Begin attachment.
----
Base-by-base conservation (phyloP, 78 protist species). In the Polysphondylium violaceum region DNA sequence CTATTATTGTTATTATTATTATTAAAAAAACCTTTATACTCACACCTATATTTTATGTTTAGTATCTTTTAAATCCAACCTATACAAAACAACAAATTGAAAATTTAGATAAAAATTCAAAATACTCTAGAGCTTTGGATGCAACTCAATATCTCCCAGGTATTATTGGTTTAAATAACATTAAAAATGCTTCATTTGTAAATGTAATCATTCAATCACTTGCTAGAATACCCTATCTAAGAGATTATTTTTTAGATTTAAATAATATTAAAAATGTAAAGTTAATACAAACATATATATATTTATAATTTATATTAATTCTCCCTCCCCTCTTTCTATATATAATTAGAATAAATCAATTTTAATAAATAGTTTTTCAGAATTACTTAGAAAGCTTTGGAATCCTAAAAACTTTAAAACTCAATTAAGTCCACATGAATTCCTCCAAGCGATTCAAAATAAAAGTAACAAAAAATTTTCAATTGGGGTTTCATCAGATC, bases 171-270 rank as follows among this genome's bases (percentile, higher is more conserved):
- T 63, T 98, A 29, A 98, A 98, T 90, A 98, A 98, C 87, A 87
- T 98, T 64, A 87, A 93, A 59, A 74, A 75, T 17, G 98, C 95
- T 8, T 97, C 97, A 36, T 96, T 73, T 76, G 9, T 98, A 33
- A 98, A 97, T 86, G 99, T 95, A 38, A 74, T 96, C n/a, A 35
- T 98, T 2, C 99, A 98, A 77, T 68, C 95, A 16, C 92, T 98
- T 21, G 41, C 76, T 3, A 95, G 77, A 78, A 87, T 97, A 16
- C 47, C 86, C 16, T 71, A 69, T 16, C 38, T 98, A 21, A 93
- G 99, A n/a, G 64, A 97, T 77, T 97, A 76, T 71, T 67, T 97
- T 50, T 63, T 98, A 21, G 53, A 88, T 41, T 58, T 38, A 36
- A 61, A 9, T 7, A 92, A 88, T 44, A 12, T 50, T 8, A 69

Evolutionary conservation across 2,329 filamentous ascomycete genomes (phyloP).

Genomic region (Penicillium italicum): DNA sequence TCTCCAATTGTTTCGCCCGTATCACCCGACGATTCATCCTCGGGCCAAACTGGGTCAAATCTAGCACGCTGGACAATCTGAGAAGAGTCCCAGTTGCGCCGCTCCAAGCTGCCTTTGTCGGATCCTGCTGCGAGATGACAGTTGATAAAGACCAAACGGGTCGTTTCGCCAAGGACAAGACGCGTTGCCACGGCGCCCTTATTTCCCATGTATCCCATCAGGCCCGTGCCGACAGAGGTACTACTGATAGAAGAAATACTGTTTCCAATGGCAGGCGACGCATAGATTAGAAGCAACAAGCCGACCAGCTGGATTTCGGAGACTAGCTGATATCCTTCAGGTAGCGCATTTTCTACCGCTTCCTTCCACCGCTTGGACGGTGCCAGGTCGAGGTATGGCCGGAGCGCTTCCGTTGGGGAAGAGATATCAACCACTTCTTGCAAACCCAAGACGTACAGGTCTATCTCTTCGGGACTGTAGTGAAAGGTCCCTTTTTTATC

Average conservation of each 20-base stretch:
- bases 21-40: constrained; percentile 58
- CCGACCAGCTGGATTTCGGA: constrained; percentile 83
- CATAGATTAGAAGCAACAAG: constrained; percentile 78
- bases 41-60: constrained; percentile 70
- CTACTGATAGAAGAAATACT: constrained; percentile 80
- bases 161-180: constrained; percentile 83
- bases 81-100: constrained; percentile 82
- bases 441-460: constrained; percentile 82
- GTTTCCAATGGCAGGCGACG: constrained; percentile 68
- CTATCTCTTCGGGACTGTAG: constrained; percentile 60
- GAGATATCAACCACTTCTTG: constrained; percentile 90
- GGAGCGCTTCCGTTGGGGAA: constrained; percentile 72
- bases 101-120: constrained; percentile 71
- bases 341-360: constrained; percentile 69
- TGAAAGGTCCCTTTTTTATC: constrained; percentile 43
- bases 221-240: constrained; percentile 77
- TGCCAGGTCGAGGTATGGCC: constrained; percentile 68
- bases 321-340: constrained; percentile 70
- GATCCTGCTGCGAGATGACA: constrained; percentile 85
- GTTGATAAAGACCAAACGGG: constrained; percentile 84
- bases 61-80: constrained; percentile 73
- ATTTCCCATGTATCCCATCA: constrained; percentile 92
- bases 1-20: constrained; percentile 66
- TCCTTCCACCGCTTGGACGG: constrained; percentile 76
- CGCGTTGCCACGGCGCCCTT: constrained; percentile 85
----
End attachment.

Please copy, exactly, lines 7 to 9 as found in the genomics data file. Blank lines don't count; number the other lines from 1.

- T 21, G 41, C 76, T 3, A 95, G 77, A 78, A 87, T 97, A 16
- C 47, C 86, C 16, T 71, A 69, T 16, C 38, T 98, A 21, A 93
- G 99, A n/a, G 64, A 97, T 77, T 97, A 76, T 71, T 67, T 97